The issue arises because eighteen months ago, French president Nicolas Sarkozy established the international Commission on the Measurement of Economic Performance and Social Progress, owing to his dissatisfaction – and that of many others – with the current state of statistical information about the economy and society.
The group did not consist of economists outside of the mainstream, but neither did it contain what might be called in France “Anglo-Saxon types”, a derogatory term meaning American-orientated, free-market supporting, right wing types.
Instead it was led by perhaps the most influential and respected left-leaning economists, including Joseph Stiglitz and Amartya Sen, both Nobel laureates, who were chairman and chief intellectual advisor respectively.
Stiglitz argued in the Guardian that GDP has increasingly become used as a measure of societal well-being and “changes in the structure of the economy and our society have made it increasingly poor one.”
This is dangerous, he argues. Poor measures, like for example trying to increase GDP, may actually contribute to a worsening of living standards more broadly.
“These measures may confront us with false choices, seeing trade-offs between output and environmental protection that don’t exist. By contrast, a better measure of economic performance might show that steps taken to improve the environment are good for the economy,” he argues.
Another string to the commission’s bow is to remind us how arbitrary this seemingly hard and precise number GDP actually can be. Most famously, GDP ignores environmental degradation, but counts the hospitalization costs of people poisoned by pollution as a positive.
Per capita GDP doesn’t take account of the unequal distribution of wealth, but faithfully measures conspicuous consumption as a net gain.
The measure adds together and adjusts prices in arbitrary ways. Economists “input” — make up — many of them, notes commentary website breakingviews.com.
“GDP ignores housework but treats the costs of commuting, crime and finance as positives. It is a gross measure, ignoring depreciation and environmental damage. It is also a crude measure, ignoring wealth and the distribution of income.”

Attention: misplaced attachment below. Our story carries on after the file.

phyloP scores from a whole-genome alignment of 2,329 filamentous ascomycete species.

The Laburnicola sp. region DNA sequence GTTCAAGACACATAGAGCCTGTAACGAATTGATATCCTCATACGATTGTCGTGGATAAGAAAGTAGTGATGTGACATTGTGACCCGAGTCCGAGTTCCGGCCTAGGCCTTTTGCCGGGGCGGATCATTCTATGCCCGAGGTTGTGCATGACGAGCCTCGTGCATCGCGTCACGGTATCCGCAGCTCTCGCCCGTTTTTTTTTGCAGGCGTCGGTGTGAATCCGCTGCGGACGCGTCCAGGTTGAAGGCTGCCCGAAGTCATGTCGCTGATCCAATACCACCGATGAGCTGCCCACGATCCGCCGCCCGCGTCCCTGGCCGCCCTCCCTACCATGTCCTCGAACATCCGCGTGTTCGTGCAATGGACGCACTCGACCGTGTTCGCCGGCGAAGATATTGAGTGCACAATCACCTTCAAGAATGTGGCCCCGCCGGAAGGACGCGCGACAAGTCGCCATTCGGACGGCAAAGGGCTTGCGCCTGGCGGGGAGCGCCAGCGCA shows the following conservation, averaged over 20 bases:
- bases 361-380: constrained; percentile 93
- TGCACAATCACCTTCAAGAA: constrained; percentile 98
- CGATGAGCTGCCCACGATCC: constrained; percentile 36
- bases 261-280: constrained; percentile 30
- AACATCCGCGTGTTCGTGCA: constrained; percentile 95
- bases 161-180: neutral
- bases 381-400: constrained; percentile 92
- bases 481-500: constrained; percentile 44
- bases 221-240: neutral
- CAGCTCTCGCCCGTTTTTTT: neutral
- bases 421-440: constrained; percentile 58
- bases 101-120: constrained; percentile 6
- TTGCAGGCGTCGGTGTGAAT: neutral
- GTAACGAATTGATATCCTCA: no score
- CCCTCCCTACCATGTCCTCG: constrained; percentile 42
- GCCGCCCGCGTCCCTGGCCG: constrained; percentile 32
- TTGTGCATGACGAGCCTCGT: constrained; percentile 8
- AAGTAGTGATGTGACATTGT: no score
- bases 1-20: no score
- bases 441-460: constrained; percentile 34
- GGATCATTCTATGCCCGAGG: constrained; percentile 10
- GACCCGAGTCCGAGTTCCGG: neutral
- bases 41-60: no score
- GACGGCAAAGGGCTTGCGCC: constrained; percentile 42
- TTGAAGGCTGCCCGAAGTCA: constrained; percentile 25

The website summarises the commission’s argument saying, “whatever the meaning of life may be, a larger GDP, at least in rich countries, is unlikely to provide more of it,” ultimately concluding that not only is GDP a bit irrelevant but so are other measures and the effort in general.
Yet, the “at least in rich countries” caveat in this argument is significant; what about poor countries?
The whole argument has a first-world character. A flood of support for Stiglitz’s arguments came from countries like France and Canada which have lower GDP per capita than the US but which measure much higher on things like the World Bank’s Human Development Index.
The Huffington Post carried an article written by an American living in Paris arguing that she was in fact much happier in France than she was in Los Angeles mainly because of the better food, less television, and better education.
But the argument is essentially a squabble between rich countries about how to measure their startling wealth compared to developed countries where riches are so thin on the ground, they are difficult to measure in the first place.
For the developing world, whatever its vagaries, GDP is something we don’t have, and something we desperately need. It may not be accurate, it may be difficult and arbitrary to measure, but counting your money is something only rich people find tiresome.
By Tim Cohen
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